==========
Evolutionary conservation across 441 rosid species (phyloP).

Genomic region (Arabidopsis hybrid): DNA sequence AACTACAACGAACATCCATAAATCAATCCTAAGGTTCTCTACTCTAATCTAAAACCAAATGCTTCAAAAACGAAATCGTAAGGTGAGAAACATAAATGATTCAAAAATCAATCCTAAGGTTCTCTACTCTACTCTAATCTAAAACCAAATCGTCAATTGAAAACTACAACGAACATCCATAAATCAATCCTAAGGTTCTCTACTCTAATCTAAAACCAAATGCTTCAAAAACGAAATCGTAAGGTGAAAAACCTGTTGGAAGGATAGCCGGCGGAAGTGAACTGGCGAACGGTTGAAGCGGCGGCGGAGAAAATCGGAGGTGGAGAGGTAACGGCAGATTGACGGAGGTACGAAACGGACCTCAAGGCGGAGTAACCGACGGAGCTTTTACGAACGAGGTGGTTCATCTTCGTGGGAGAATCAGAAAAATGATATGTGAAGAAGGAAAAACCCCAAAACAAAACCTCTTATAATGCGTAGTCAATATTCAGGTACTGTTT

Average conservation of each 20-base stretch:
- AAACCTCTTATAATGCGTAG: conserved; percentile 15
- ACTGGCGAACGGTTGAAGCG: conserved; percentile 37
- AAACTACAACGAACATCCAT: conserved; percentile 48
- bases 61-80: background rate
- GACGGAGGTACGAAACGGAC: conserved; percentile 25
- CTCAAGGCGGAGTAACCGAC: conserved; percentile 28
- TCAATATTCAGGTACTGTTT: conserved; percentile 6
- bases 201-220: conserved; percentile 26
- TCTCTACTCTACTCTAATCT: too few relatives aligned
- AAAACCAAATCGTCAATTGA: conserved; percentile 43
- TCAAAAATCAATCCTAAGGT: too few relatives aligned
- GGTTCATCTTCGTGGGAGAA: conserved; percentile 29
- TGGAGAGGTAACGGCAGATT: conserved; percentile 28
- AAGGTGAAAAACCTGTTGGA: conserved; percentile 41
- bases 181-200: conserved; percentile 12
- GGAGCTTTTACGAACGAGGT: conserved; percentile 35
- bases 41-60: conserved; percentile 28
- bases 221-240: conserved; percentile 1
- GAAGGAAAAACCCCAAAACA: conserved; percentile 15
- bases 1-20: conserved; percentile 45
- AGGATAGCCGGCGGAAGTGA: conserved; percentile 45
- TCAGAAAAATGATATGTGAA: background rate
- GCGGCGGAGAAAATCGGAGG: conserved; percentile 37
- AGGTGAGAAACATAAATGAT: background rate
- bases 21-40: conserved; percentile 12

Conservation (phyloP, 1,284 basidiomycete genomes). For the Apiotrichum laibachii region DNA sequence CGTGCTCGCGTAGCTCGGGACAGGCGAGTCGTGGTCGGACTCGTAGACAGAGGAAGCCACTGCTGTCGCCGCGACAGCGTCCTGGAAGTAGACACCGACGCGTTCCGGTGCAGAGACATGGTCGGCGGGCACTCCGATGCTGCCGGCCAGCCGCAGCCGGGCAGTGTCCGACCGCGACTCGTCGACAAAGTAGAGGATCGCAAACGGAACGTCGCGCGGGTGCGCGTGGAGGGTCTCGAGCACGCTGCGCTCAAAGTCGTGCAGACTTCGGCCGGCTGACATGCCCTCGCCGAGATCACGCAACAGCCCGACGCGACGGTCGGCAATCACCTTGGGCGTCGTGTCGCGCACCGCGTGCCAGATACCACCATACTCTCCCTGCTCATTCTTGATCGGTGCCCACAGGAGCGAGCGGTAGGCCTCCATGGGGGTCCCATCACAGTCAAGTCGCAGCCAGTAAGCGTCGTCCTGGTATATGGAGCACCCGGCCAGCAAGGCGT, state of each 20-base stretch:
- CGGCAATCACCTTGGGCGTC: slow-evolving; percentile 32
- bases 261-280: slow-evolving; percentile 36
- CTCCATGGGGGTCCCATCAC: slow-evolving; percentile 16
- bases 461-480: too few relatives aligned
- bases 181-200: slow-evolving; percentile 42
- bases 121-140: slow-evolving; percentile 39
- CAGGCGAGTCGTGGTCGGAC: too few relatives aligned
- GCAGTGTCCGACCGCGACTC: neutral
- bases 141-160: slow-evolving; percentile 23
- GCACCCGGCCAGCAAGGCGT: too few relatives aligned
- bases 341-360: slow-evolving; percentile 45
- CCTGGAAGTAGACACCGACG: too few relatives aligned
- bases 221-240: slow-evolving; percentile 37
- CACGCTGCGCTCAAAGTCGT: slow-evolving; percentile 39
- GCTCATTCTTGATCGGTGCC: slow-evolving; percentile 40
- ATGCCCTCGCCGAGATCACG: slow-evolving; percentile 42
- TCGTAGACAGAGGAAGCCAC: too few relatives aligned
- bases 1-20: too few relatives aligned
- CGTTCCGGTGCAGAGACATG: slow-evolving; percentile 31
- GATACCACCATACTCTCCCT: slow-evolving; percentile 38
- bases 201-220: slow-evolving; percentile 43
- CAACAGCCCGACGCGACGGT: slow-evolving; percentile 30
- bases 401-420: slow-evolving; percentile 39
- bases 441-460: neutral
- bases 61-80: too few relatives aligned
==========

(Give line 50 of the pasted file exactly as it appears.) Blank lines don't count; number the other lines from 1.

- bases 201-220: slow-evolving; percentile 43